Hawaii Gov. David Ige said in a statement he’s activated the state’s National Guard “to provide support to county emergency response personnel to help with evacuations and security.” He’s also signed an emergency proclamation to help provide state money for “quick and efficient relief.”

Some reports from social media:

Our thoughts and prayers are going out to the people of the Big Island.


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Waiting to hear that this is due to man-made global warming.

There are no ‘Mandatory Evacuations’ in America despite how many newsies and bureaucrats tell you otherwise.

brightlights | May 5, 2018 at 2:25 pm

Back in the 50’s and 60’s Kilauea really put on shows. Like lava fountains that sprayed up 1000 feet and a cascade of lava over a cliff that equaled Niagara Falls.

I suppose this, too, is PDT’s fault?

is there any danger the island might flip over?

asking for a certain Congressman… 😎

Did hawaii air-raid warden jamie lee curtis sound an alarm??

Walking out to that spot where the lava shoots out the tube into the ocean really needs to be on everyone’s bucket list. And wear old sneakers cause you really don’t want to melt new ones.

There is nothing like an active volcano or tsunami to reinforce one’s insignificance in the universe.

When I see these pictures and events like this, I think about Pompeii and how people were frozen in time, so to speak, where it happened so quickly that so many were caught in the city.

I’m not belittling this eruption, it took property away and produced a significant earthquake, but I believe other eruptions have been more vast and explosive than this one.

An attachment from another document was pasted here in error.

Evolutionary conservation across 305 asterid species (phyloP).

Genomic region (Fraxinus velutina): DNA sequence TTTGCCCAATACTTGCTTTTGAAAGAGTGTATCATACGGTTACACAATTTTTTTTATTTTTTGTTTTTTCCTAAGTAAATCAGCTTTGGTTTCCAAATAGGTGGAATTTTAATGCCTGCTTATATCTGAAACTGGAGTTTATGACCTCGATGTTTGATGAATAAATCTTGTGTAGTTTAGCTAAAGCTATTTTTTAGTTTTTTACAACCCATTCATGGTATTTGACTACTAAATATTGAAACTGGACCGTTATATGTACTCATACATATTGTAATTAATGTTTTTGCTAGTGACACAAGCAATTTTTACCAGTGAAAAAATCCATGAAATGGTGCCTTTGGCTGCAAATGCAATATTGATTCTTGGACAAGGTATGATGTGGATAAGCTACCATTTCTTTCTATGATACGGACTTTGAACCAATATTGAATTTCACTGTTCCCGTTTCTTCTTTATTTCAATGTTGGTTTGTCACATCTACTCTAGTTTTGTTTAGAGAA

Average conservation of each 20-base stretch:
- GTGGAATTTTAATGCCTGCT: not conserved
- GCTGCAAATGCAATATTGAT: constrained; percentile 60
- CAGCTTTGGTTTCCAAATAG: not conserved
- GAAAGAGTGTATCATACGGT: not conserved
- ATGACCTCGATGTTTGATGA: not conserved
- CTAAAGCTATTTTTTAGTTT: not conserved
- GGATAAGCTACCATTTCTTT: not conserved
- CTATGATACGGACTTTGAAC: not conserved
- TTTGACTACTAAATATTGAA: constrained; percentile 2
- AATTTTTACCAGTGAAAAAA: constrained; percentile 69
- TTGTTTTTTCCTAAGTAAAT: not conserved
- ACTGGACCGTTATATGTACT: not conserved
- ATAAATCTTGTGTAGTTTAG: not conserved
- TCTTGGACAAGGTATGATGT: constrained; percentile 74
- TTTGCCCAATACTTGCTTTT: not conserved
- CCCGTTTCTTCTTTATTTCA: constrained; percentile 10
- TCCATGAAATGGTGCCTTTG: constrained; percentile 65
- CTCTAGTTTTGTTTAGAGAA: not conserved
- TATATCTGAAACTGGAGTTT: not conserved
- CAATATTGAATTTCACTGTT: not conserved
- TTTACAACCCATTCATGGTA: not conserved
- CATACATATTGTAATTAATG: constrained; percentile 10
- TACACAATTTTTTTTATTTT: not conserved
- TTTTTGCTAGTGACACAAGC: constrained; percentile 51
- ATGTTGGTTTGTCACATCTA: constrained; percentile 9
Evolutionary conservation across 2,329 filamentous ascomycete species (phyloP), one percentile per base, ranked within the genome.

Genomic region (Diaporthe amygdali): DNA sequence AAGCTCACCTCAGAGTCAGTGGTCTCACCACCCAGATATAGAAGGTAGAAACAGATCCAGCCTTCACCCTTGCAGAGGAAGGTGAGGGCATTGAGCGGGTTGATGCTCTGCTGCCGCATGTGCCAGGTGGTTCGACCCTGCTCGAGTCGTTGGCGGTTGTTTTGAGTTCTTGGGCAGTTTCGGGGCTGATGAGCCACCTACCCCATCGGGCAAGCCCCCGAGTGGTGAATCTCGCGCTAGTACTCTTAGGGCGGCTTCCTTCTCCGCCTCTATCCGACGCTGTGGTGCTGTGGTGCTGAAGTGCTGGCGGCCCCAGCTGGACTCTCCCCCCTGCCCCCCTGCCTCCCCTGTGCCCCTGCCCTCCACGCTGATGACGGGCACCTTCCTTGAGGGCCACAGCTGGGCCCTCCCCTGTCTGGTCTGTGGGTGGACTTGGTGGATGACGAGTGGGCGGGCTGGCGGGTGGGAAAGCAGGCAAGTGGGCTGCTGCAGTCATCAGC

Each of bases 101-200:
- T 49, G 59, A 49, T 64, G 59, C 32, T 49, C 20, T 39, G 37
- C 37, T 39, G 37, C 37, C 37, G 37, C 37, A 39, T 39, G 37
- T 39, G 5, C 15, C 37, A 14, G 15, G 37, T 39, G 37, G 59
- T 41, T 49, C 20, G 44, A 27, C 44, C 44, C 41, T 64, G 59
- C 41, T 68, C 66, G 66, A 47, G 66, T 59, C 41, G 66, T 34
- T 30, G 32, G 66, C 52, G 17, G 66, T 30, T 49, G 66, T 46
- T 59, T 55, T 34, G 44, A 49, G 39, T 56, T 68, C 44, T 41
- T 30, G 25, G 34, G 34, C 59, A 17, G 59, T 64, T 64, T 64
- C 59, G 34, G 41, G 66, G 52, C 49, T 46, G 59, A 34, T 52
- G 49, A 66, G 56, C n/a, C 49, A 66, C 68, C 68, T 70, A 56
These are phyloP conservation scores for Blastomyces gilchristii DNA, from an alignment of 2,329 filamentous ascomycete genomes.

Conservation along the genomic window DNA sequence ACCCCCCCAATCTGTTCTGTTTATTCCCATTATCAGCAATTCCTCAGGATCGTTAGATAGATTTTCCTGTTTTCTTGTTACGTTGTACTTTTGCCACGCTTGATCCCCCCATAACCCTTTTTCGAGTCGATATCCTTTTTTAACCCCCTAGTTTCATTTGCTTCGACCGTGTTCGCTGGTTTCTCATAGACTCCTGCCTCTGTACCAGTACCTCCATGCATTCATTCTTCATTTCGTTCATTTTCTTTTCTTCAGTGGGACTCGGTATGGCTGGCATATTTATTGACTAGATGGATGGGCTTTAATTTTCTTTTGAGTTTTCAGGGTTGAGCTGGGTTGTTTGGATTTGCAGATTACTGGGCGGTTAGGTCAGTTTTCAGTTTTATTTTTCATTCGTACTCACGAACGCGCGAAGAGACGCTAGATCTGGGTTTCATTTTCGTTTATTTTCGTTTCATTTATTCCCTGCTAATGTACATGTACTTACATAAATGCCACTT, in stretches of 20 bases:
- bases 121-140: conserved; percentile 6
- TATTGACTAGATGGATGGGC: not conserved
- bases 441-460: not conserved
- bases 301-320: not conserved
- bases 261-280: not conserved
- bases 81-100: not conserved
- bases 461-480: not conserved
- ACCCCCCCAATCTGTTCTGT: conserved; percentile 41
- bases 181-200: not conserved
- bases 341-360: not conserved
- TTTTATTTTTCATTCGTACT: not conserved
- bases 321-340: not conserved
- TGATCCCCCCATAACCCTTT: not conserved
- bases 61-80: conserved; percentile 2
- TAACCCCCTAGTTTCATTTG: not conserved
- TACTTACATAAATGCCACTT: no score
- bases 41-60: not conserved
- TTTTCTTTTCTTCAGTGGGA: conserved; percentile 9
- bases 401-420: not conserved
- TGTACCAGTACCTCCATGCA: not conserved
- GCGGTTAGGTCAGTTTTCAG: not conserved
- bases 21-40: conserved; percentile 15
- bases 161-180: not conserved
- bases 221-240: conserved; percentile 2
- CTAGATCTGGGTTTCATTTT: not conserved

The homes that are near the volcano, my first thought is why would you live there? Mt. St. Helen’s – another such area, these will go off at some time as they are weak spots in the earth’s crust.

I feel for the people affected from this, it has to be horrible to see your home and your neighborhood be devastated by such an event. Lava has always fascinated me, yet caused concern as it is rock that is so hot it is melted… imagine the heat of that just being near by, let alone what it does in it’s wake.

My nephew owns a home, to which he was officially retiring this month, 1-2 blocks from the big fissure that opened up. It is on slightly higher ground than the fissure and from recent reports is still standing despite the subsequent earthquake. This is a long way from being over, I’m afraid, but his place may be spared despite its proximity to the danger. The timing for him was just crazy and if his home does survive, it may be months before he can even gain access again.

I live in sight of St Helens and have climbed it several times. I suggest the book “Volcano Cowboys” which describes the rapid growth in volcano science in 1980. If ever there was a time to be a geologist. The mistake of St Helens was not accounting for erosion removing volcanic sediments from recent eruptions. They grossly underestimated the blast and flow radius effects. And for an unknown reason, the guy who knew the most about the mountain was kept in the Vancouver office, only venturing up a week before it blew when the roads cleared. He was stunned at how big the bulge was, as no other scientists, all from from the HI office, had seen St Helens before the growth, and immediately drove the other way as fast as possible. Fortunately the mountain blew to the NE which is very sparsely populated. Had it been towards Vancouver and Portland, the numbers would have been very different. I live here because it is beautiful. Now, why anyone lives where they get hurricanes and tornados EVERY YEAR is totally beyond me. 😉 I figure a 1 in 10 chance Cascadia will shift in my lifetime. Still better odds than living in Balmer. And with a little luck, Cascadia will differentially impact the parasitic liberals, thus making PDX even nicer.

As I mentioned earlier, feeling the heat off of fresh lava puts a significance in everything.